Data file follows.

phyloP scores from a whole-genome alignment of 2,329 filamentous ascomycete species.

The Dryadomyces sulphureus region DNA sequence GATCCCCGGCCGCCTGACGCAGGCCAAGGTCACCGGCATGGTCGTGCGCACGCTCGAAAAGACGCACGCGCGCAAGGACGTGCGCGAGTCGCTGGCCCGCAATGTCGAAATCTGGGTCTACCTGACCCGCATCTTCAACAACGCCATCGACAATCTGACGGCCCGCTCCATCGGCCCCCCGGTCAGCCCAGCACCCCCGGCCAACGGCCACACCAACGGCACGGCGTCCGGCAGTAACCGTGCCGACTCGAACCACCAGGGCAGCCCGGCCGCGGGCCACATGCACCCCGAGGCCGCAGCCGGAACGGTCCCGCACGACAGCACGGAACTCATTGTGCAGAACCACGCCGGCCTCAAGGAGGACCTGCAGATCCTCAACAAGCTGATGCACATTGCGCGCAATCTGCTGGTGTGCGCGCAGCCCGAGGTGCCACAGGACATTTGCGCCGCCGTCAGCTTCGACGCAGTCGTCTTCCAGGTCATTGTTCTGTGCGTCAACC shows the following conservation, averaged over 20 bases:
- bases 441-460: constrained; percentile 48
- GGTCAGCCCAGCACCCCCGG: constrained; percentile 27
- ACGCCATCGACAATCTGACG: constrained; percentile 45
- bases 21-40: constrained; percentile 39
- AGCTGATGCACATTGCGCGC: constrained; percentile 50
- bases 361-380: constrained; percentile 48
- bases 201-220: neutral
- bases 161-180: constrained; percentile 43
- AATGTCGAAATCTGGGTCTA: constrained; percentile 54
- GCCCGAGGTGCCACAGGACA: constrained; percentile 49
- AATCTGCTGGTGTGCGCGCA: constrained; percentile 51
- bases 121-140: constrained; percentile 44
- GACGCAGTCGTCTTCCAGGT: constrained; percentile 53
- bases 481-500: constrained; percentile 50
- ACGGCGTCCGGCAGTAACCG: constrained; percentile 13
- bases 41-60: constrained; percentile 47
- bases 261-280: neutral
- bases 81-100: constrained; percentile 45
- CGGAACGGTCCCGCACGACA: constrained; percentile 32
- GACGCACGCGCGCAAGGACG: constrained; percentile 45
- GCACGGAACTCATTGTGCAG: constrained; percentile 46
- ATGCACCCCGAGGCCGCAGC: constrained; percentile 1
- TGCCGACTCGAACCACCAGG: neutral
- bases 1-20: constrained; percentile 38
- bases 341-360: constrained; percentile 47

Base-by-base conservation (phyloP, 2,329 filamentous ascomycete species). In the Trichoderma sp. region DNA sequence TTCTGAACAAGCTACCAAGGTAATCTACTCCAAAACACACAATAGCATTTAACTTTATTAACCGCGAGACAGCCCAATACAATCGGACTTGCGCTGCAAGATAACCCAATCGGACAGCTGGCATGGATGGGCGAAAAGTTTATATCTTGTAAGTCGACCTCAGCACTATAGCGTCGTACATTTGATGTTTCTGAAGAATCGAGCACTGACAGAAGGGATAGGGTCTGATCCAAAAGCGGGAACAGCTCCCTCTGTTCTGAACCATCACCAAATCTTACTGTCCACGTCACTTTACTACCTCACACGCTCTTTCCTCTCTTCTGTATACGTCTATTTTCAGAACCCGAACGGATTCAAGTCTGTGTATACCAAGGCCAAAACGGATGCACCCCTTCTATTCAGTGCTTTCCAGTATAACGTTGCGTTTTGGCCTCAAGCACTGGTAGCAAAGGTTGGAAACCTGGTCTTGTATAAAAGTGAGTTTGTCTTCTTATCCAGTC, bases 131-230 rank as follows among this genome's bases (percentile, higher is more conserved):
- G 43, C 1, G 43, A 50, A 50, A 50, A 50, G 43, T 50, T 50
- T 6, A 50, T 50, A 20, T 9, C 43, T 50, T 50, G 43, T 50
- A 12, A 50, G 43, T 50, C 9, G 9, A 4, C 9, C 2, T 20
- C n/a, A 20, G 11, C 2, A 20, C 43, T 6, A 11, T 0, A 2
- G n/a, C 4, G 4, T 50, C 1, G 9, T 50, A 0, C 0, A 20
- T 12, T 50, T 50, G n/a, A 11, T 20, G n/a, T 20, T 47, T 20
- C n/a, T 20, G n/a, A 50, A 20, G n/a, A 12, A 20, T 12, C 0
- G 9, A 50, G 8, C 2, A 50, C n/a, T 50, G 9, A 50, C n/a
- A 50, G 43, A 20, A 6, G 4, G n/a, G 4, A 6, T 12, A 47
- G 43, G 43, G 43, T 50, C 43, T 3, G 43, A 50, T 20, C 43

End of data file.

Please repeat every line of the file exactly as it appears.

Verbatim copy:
phyloP scores from a whole-genome alignment of 2,329 filamentous ascomycete species.

The Dryadomyces sulphureus region DNA sequence GATCCCCGGCCGCCTGACGCAGGCCAAGGTCACCGGCATGGTCGTGCGCACGCTCGAAAAGACGCACGCGCGCAAGGACGTGCGCGAGTCGCTGGCCCGCAATGTCGAAATCTGGGTCTACCTGACCCGCATCTTCAACAACGCCATCGACAATCTGACGGCCCGCTCCATCGGCCCCCCGGTCAGCCCAGCACCCCCGGCCAACGGCCACACCAACGGCACGGCGTCCGGCAGTAACCGTGCCGACTCGAACCACCAGGGCAGCCCGGCCGCGGGCCACATGCACCCCGAGGCCGCAGCCGGAACGGTCCCGCACGACAGCACGGAACTCATTGTGCAGAACCACGCCGGCCTCAAGGAGGACCTGCAGATCCTCAACAAGCTGATGCACATTGCGCGCAATCTGCTGGTGTGCGCGCAGCCCGAGGTGCCACAGGACATTTGCGCCGCCGTCAGCTTCGACGCAGTCGTCTTCCAGGTCATTGTTCTGTGCGTCAACC shows the following conservation, averaged over 20 bases:
- bases 441-460: constrained; percentile 48
- GGTCAGCCCAGCACCCCCGG: constrained; percentile 27
- ACGCCATCGACAATCTGACG: constrained; percentile 45
- bases 21-40: constrained; percentile 39
- AGCTGATGCACATTGCGCGC: constrained; percentile 50
- bases 361-380: constrained; percentile 48
- bases 201-220: neutral
- bases 161-180: constrained; percentile 43
- AATGTCGAAATCTGGGTCTA: constrained; percentile 54
- GCCCGAGGTGCCACAGGACA: constrained; percentile 49
- AATCTGCTGGTGTGCGCGCA: constrained; percentile 51
- bases 121-140: constrained; percentile 44
- GACGCAGTCGTCTTCCAGGT: constrained; percentile 53
- bases 481-500: constrained; percentile 50
- ACGGCGTCCGGCAGTAACCG: constrained; percentile 13
- bases 41-60: constrained; percentile 47
- bases 261-280: neutral
- bases 81-100: constrained; percentile 45
- CGGAACGGTCCCGCACGACA: constrained; percentile 32
- GACGCACGCGCGCAAGGACG: constrained; percentile 45
- GCACGGAACTCATTGTGCAG: constrained; percentile 46
- ATGCACCCCGAGGCCGCAGC: constrained; percentile 1
- TGCCGACTCGAACCACCAGG: neutral
- bases 1-20: constrained; percentile 38
- bases 341-360: constrained; percentile 47

Base-by-base conservation (phyloP, 2,329 filamentous ascomycete species). In the Trichoderma sp. region DNA sequence TTCTGAACAAGCTACCAAGGTAATCTACTCCAAAACACACAATAGCATTTAACTTTATTAACCGCGAGACAGCCCAATACAATCGGACTTGCGCTGCAAGATAACCCAATCGGACAGCTGGCATGGATGGGCGAAAAGTTTATATCTTGTAAGTCGACCTCAGCACTATAGCGTCGTACATTTGATGTTTCTGAAGAATCGAGCACTGACAGAAGGGATAGGGTCTGATCCAAAAGCGGGAACAGCTCCCTCTGTTCTGAACCATCACCAAATCTTACTGTCCACGTCACTTTACTACCTCACACGCTCTTTCCTCTCTTCTGTATACGTCTATTTTCAGAACCCGAACGGATTCAAGTCTGTGTATACCAAGGCCAAAACGGATGCACCCCTTCTATTCAGTGCTTTCCAGTATAACGTTGCGTTTTGGCCTCAAGCACTGGTAGCAAAGGTTGGAAACCTGGTCTTGTATAAAAGTGAGTTTGTCTTCTTATCCAGTC, bases 131-230 rank as follows among this genome's bases (percentile, higher is more conserved):
- G 43, C 1, G 43, A 50, A 50, A 50, A 50, G 43, T 50, T 50
- T 6, A 50, T 50, A 20, T 9, C 43, T 50, T 50, G 43, T 50
- A 12, A 50, G 43, T 50, C 9, G 9, A 4, C 9, C 2, T 20
- C n/a, A 20, G 11, C 2, A 20, C 43, T 6, A 11, T 0, A 2
- G n/a, C 4, G 4, T 50, C 1, G 9, T 50, A 0, C 0, A 20
- T 12, T 50, T 50, G n/a, A 11, T 20, G n/a, T 20, T 47, T 20
- C n/a, T 20, G n/a, A 50, A 20, G n/a, A 12, A 20, T 12, C 0
- G 9, A 50, G 8, C 2, A 50, C n/a, T 50, G 9, A 50, C n/a
- A 50, G 43, A 20, A 6, G 4, G n/a, G 4, A 6, T 12, A 47
- G 43, G 43, G 43, T 50, C 43, T 3, G 43, A 50, T 20, C 43